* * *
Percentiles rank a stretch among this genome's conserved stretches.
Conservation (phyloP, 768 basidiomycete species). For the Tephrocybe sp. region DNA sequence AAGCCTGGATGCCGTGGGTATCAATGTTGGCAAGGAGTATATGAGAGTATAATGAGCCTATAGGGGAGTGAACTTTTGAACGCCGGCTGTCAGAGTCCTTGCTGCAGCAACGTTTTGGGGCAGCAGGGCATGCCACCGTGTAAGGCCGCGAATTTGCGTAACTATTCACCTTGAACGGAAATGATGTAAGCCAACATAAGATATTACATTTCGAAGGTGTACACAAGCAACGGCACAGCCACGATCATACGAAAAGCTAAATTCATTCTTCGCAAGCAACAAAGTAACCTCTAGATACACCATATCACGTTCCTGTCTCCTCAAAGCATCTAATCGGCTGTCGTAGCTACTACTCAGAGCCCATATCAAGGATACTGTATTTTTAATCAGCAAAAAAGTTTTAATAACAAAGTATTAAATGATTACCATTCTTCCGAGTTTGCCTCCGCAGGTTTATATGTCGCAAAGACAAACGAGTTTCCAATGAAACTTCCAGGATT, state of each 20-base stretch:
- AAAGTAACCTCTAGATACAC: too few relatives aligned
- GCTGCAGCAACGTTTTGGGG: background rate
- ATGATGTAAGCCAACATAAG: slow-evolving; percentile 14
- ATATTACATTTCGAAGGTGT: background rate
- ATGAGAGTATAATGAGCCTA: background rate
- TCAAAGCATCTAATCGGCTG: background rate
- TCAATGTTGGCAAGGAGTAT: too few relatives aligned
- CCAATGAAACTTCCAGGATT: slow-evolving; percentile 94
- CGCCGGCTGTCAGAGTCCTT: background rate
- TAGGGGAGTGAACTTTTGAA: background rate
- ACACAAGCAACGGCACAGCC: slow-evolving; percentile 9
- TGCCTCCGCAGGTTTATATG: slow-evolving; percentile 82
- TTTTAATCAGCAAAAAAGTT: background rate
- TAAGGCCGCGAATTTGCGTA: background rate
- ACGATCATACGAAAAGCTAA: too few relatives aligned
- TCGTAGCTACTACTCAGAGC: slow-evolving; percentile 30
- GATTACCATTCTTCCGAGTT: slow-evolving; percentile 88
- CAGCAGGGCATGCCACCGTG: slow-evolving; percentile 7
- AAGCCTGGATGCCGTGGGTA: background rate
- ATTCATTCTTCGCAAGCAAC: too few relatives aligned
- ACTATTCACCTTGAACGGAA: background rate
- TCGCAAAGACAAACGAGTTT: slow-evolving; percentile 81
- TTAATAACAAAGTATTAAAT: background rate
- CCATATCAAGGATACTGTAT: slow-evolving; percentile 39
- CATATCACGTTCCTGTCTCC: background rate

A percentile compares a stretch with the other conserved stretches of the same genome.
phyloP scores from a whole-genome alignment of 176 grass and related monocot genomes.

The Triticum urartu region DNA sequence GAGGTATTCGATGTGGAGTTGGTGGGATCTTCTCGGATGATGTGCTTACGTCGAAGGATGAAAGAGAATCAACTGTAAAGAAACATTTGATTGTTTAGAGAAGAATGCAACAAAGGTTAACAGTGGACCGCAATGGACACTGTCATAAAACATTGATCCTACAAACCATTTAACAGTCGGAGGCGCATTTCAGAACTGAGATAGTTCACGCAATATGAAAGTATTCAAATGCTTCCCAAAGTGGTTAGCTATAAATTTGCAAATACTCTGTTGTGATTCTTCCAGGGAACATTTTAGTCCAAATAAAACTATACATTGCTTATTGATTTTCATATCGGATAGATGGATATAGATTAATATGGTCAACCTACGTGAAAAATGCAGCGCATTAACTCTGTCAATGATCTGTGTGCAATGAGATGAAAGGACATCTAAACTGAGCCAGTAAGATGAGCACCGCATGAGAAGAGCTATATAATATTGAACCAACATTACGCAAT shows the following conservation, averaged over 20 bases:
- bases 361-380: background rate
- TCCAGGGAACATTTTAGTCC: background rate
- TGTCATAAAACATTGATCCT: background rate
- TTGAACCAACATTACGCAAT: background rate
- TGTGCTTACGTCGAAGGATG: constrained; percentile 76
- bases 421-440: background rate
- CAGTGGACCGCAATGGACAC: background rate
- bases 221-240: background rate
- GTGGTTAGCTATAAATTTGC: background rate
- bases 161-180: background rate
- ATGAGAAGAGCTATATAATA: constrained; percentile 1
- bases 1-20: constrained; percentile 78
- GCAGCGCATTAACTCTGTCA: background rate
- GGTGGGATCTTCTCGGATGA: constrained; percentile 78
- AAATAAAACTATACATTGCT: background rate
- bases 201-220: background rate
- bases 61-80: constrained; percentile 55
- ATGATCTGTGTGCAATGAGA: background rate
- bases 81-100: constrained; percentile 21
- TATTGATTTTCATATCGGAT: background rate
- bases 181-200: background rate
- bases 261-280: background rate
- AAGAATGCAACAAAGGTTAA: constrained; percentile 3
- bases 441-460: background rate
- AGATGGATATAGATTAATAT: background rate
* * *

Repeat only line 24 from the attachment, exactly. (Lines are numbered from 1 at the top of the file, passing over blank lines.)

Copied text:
- TCGCAAAGACAAACGAGTTT: slow-evolving; percentile 81